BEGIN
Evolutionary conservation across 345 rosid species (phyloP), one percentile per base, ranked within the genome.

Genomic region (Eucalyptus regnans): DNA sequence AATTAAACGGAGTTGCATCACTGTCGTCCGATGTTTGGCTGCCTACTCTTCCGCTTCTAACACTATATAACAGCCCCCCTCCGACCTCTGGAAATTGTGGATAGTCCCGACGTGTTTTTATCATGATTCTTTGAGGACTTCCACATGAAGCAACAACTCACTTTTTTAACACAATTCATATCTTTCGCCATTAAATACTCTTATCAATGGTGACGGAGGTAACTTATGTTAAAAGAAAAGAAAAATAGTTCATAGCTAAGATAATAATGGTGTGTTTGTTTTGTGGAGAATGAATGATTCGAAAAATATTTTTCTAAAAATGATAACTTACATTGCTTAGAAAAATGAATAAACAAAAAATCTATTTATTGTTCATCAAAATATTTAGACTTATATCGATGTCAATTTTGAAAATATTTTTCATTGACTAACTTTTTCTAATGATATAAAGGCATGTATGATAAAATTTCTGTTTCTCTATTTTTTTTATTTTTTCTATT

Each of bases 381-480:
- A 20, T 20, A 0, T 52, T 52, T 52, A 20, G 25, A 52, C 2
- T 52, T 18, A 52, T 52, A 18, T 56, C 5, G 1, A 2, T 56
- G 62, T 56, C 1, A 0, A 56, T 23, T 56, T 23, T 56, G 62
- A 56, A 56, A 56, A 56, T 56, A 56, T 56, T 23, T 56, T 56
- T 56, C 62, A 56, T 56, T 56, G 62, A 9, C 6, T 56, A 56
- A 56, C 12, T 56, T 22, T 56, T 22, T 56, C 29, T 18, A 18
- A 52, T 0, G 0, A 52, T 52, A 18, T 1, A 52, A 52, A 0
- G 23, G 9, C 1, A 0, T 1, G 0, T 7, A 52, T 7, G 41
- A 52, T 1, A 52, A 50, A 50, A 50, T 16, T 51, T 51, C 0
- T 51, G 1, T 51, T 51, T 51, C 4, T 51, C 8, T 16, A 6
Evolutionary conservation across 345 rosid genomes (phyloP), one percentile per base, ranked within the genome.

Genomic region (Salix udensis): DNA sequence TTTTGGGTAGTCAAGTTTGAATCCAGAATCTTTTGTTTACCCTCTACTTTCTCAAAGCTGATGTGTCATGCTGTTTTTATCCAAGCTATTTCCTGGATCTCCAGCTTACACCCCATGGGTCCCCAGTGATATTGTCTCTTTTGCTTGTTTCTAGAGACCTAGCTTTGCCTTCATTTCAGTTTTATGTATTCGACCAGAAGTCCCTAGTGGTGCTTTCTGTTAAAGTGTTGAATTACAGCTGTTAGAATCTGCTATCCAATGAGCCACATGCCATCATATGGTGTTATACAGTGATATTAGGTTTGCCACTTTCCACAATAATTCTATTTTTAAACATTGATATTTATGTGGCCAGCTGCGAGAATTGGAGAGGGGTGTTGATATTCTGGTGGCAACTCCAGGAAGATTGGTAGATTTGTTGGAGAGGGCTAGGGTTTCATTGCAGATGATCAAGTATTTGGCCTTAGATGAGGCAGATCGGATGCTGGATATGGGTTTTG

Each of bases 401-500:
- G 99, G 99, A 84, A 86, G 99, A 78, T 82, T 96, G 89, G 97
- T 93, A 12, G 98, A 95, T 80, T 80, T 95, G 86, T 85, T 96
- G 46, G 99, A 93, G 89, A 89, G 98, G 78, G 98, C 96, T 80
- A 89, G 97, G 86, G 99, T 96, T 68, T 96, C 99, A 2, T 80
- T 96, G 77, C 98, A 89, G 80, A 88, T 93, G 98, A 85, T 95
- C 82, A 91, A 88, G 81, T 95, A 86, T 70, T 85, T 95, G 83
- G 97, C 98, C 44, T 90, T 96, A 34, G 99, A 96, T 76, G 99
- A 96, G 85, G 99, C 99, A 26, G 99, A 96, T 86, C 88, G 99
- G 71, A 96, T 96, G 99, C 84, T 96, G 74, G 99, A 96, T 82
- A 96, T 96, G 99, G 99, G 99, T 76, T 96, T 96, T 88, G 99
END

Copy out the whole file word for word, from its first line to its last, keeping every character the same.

Evolutionary conservation across 345 rosid species (phyloP), one percentile per base, ranked within the genome.

Genomic region (Eucalyptus regnans): DNA sequence AATTAAACGGAGTTGCATCACTGTCGTCCGATGTTTGGCTGCCTACTCTTCCGCTTCTAACACTATATAACAGCCCCCCTCCGACCTCTGGAAATTGTGGATAGTCCCGACGTGTTTTTATCATGATTCTTTGAGGACTTCCACATGAAGCAACAACTCACTTTTTTAACACAATTCATATCTTTCGCCATTAAATACTCTTATCAATGGTGACGGAGGTAACTTATGTTAAAAGAAAAGAAAAATAGTTCATAGCTAAGATAATAATGGTGTGTTTGTTTTGTGGAGAATGAATGATTCGAAAAATATTTTTCTAAAAATGATAACTTACATTGCTTAGAAAAATGAATAAACAAAAAATCTATTTATTGTTCATCAAAATATTTAGACTTATATCGATGTCAATTTTGAAAATATTTTTCATTGACTAACTTTTTCTAATGATATAAAGGCATGTATGATAAAATTTCTGTTTCTCTATTTTTTTTATTTTTTCTATT

Each of bases 381-480:
- A 20, T 20, A 0, T 52, T 52, T 52, A 20, G 25, A 52, C 2
- T 52, T 18, A 52, T 52, A 18, T 56, C 5, G 1, A 2, T 56
- G 62, T 56, C 1, A 0, A 56, T 23, T 56, T 23, T 56, G 62
- A 56, A 56, A 56, A 56, T 56, A 56, T 56, T 23, T 56, T 56
- T 56, C 62, A 56, T 56, T 56, G 62, A 9, C 6, T 56, A 56
- A 56, C 12, T 56, T 22, T 56, T 22, T 56, C 29, T 18, A 18
- A 52, T 0, G 0, A 52, T 52, A 18, T 1, A 52, A 52, A 0
- G 23, G 9, C 1, A 0, T 1, G 0, T 7, A 52, T 7, G 41
- A 52, T 1, A 52, A 50, A 50, A 50, T 16, T 51, T 51, C 0
- T 51, G 1, T 51, T 51, T 51, C 4, T 51, C 8, T 16, A 6
Evolutionary conservation across 345 rosid genomes (phyloP), one percentile per base, ranked within the genome.

Genomic region (Salix udensis): DNA sequence TTTTGGGTAGTCAAGTTTGAATCCAGAATCTTTTGTTTACCCTCTACTTTCTCAAAGCTGATGTGTCATGCTGTTTTTATCCAAGCTATTTCCTGGATCTCCAGCTTACACCCCATGGGTCCCCAGTGATATTGTCTCTTTTGCTTGTTTCTAGAGACCTAGCTTTGCCTTCATTTCAGTTTTATGTATTCGACCAGAAGTCCCTAGTGGTGCTTTCTGTTAAAGTGTTGAATTACAGCTGTTAGAATCTGCTATCCAATGAGCCACATGCCATCATATGGTGTTATACAGTGATATTAGGTTTGCCACTTTCCACAATAATTCTATTTTTAAACATTGATATTTATGTGGCCAGCTGCGAGAATTGGAGAGGGGTGTTGATATTCTGGTGGCAACTCCAGGAAGATTGGTAGATTTGTTGGAGAGGGCTAGGGTTTCATTGCAGATGATCAAGTATTTGGCCTTAGATGAGGCAGATCGGATGCTGGATATGGGTTTTG

Each of bases 401-500:
- G 99, G 99, A 84, A 86, G 99, A 78, T 82, T 96, G 89, G 97
- T 93, A 12, G 98, A 95, T 80, T 80, T 95, G 86, T 85, T 96
- G 46, G 99, A 93, G 89, A 89, G 98, G 78, G 98, C 96, T 80
- A 89, G 97, G 86, G 99, T 96, T 68, T 96, C 99, A 2, T 80
- T 96, G 77, C 98, A 89, G 80, A 88, T 93, G 98, A 85, T 95
- C 82, A 91, A 88, G 81, T 95, A 86, T 70, T 85, T 95, G 83
- G 97, C 98, C 44, T 90, T 96, A 34, G 99, A 96, T 76, G 99
- A 96, G 85, G 99, C 99, A 26, G 99, A 96, T 86, C 88, G 99
- G 71, A 96, T 96, G 99, C 84, T 96, G 74, G 99, A 96, T 82
- A 96, T 96, G 99, G 99, G 99, T 76, T 96, T 96, T 88, G 99